I've tried to explain this before, but the South really does not get this kind of weather very often (although we've been getting more of it in the last few years. Thanks, Global Warming Trufax Climate Change!), so we are just not prepared to deal with it. We usually don't have to be prepared, so we can't afford to have a bunch of snow plows sitting around rusting. We don't have the equipment to deal with it, and we're not familiar with the necessary procedures because so much time passes between Emergency Weather Outbreaks that we just forget them. An inch of snow--a threat of ice--will shut down every school in town, let me tell you. And here's why: the roads and the trees. We don't know how to drive on ice--we don't have snow tires, either--so anything that could end up getting people killed on the roads (emphasis on "anything") will result in the whole city sitting at home in frosty terror. Or perhaps "terror," as everyone gleefully calls in to work: "No, no, I couldn't possibly come in today, there might be... ICE." "NOT **ICE!**"
The really serious issue, though, is the trees. I can't speak for the more urban areas, but every Birmingham suburb I've ever stepped foot in is stuffed with trees (which I love). Oaks are "massively planted" in the South, for example, by developers. We also have tons of towering--but spindly--pines. A lot of them are really, really old; some of them are mostly dead. So when you get heavy rain or more than an inch or two of snow--whether the snow melts on contact with the ground or not--you have branches break like matchsticks. These, in turn, fall on power lines, which could kill the electricity for an entire neighborhood. Worse, larger branches--sometimes entire trees--fall onto roofs or across roads. One of my middle school math teachers had about half her house taken out by a tree during one particularly heavy snow. Another year, during a rare four-inch snow, a tree three feet thick just keeled over. I mean, roots just sticking up in the air, pulled clean out of the earth by the sheer weight of the oak. I can't remember if it hit the house directly across or not, but that road was completely blocked until a department of something or other could bring out chainsaws and haul the thing away in pieces. Actually, I think it did take out a car in a driveway but (mercifully) fell between two houses. I mean, that car was totaled--crushed. And right now, I'm looking through my bedroom window at a particularly tall, spindly pine--I can't eyeball these things very well; it might be anywhere between 100 and 200 feet tall--that sways like a reed in a strong wind. If it fell diagonally, it would hit the roof over my room, and if I were really lucky, crush through and take out both my desk and the printerbook tableshelf. Do you have $500 to have someone come out and cut it down? Because that's the estimate we got. Now imagine dozens of $500 trees in every neighborhood. Yeah. We freak out a bit about storms.
Wow, I didn't expect that train of thought to get so grim. Anyway. Mostly storms just drop branches on power lines, which is fun enough. So we've had to think about what could be eaten if we lose the electricity this time. Things requiring a range, oven, toaster or microwave, for example, are right out. Canned soup is not helpful; canned fruit could be. We do have a gas grill, so, oddly, fresh meat actually works. We also have a gas fireplace, having lived through one snowstorm where we had only a wood fire for heat. For three days. And yes, you can cook in a fireplace--you can even get creative with pots and pans on a grill--but it's a pain in the ass. We're generally talking about a day or two, maybe three; we don't get all Boy Scout about it unless we absolutely have to.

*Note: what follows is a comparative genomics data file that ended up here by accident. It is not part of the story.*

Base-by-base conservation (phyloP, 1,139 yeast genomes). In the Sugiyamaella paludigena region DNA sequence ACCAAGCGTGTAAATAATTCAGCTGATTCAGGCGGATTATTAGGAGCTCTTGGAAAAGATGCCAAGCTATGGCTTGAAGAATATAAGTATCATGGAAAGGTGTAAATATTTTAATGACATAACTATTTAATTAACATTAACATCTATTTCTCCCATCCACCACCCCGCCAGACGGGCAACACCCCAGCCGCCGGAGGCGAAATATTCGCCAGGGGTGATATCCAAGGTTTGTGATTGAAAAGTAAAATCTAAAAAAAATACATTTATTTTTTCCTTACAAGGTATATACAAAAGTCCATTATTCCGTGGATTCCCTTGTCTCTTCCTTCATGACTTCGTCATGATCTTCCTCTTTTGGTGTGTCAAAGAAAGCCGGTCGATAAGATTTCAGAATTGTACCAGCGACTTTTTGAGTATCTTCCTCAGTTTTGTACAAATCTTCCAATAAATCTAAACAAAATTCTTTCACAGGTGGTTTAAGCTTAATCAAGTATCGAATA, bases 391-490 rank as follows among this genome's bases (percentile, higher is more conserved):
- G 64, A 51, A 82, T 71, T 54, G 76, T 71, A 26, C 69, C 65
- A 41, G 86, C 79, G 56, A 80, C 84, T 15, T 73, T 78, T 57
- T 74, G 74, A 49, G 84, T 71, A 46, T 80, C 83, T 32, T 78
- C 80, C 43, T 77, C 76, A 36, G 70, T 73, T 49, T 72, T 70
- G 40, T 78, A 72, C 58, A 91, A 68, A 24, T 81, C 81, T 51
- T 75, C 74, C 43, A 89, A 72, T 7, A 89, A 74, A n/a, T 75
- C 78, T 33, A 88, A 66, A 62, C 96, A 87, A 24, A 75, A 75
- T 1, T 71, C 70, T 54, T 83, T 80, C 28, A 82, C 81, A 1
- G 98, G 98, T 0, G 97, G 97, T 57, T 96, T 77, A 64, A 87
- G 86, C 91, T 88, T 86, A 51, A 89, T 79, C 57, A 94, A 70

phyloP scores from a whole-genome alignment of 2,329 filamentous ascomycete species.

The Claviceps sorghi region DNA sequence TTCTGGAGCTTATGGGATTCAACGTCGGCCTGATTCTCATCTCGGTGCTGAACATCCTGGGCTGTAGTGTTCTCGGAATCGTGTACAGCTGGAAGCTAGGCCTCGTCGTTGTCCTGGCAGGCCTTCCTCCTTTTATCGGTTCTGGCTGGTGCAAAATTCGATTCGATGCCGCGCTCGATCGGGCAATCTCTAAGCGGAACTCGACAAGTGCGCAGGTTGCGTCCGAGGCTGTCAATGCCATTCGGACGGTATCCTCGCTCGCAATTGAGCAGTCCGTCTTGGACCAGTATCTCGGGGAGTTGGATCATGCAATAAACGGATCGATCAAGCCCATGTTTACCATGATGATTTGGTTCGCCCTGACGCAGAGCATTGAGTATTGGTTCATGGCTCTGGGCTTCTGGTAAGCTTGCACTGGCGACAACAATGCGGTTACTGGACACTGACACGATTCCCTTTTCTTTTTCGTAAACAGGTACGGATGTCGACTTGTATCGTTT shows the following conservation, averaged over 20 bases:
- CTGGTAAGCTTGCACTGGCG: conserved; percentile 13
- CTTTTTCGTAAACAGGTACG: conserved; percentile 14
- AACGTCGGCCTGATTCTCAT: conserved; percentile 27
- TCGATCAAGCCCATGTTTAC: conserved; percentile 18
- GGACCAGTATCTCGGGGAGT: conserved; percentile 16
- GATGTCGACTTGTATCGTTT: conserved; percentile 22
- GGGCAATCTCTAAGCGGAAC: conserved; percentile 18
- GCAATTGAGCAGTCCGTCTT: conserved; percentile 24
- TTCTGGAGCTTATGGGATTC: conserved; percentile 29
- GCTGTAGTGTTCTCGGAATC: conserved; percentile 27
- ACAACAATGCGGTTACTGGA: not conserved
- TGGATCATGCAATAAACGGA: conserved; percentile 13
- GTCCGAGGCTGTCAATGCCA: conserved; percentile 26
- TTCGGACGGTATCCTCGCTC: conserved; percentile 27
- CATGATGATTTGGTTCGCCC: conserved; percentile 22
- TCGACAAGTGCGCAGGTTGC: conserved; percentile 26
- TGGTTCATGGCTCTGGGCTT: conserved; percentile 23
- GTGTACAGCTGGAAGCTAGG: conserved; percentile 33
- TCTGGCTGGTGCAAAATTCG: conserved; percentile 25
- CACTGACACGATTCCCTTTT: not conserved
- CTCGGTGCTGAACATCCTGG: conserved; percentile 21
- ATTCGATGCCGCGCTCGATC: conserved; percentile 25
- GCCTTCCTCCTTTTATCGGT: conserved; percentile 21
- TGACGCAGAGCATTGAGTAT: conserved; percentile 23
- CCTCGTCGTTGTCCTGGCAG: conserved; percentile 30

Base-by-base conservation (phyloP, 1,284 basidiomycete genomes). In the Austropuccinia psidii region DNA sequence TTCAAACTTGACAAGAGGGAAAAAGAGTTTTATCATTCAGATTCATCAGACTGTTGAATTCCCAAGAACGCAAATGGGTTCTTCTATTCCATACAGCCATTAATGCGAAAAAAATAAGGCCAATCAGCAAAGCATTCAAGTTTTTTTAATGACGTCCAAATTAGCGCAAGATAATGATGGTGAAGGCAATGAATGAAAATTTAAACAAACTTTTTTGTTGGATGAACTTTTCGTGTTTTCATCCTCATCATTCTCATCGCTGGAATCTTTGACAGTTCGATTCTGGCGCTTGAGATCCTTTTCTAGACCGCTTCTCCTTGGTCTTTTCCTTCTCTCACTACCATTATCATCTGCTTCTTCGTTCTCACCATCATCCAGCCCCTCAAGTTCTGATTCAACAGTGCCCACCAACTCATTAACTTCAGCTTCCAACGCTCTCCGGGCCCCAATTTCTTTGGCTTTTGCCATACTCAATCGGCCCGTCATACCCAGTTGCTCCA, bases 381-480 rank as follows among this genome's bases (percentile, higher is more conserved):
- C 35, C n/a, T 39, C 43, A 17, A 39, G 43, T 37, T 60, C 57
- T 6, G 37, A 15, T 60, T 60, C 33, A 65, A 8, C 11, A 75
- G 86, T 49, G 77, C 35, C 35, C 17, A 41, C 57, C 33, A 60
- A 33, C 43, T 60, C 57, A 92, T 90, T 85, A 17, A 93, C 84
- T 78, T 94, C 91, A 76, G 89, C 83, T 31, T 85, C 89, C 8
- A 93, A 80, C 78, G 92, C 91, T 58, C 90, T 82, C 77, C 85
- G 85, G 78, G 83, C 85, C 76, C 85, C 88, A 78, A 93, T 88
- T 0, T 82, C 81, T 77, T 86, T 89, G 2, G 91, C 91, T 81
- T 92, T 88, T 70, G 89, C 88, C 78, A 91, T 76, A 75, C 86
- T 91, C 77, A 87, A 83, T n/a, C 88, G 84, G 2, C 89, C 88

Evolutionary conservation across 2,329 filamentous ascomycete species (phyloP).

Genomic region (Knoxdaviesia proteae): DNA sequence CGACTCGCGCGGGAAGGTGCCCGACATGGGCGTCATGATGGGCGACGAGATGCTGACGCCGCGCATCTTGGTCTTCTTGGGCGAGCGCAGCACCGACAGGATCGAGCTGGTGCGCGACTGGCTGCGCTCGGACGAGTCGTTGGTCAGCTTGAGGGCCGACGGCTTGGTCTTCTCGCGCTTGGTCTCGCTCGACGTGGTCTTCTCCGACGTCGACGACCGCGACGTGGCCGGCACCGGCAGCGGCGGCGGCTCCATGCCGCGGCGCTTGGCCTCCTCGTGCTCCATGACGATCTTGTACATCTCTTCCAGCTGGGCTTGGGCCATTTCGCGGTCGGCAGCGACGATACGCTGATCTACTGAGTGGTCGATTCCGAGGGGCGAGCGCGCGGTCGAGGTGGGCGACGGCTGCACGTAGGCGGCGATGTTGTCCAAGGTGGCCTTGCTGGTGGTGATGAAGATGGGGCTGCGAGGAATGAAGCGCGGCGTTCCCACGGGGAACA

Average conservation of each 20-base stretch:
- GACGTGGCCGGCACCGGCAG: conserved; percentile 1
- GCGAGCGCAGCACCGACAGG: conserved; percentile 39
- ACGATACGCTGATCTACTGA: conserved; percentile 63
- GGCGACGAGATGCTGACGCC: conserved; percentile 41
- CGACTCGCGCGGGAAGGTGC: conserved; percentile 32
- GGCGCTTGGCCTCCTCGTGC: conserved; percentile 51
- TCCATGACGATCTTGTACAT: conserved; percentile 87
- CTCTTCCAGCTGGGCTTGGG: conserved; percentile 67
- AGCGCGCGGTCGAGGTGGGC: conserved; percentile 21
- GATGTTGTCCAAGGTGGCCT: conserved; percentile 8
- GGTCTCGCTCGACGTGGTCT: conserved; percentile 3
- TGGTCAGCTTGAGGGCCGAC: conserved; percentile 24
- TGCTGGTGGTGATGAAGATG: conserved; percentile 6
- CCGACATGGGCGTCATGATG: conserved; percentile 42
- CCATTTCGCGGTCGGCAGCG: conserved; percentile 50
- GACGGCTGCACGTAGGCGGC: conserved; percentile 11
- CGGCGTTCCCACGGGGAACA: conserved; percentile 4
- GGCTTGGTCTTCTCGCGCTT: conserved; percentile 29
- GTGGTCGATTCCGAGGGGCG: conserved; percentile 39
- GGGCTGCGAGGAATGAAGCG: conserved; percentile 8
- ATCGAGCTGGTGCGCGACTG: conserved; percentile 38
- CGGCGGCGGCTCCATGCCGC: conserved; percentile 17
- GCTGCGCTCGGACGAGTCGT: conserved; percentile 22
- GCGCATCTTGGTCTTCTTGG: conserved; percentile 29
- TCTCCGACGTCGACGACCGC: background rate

Cheese and cold cuts for sandwiches, chips, crackers, cookies, and cereal are good (maybe this is why bread and milk are so popular), because not having a fridge really isn't a problem if it's that cold outside. At worst, you get an ice chest to make sure the milk doesn't go bad. Anything we want cooked or baked, we have to go ahead and do it now (pizza's pretty good cold, for example). You have to think about other things, too--any dishes you need washed, any laundry you need done, anything you need charged up (phone, laptop, Kindle, Nook, iPad--anything you could use to get to your email and, therefore, the outside world), you have to get on that. We usually have hot water even when we don't have power, but if you'd like to wash your hair and get a good blow-dry in, go ahead and do it now. Round up your batteries and your candles and your emergency lamps. And all of this, mind you, is for perhaps an inch of ice, perhaps a couple of inches of snow. But, stupidly, you have to be prepared because we as Southerners are not prepared on a larger level.
Basically, I'm outlining all this because, as sure as I do, none of it will happen. However, if I disappear for a few days, this will be why. I'm going to try to conserve battery power on my phone and laptop, since I won't know how long the power might be out if it does go, so I'll probably check in on Twitter, since it's quicker. If for some reason I can't post anything myself, I'll probably call foresthouse, who (as my Literary Representative and Internet Lawyer) can then update people on Twitter. But this is an "Oh my God, it's been three days, where is Cleo?!" scenario. I'm hoping it's just going to be all of us snowed in with lots of electricity and internet and, apparently, football. Because if people can't watch Auburn tomorrow night, I am pretty sure there will be civil unrest.
Oh, and now my friend David reports,
@griner: Birmingham: Winter storm update from @abc3340: http://bit.ly/fUsKqG Going to be a craaazy night.
ETA: State of emergency declared in Alabama; up to 10" of snow predicted in some areas.
ETA 3:30 PM CST: THE SLEET HAS BEGUN.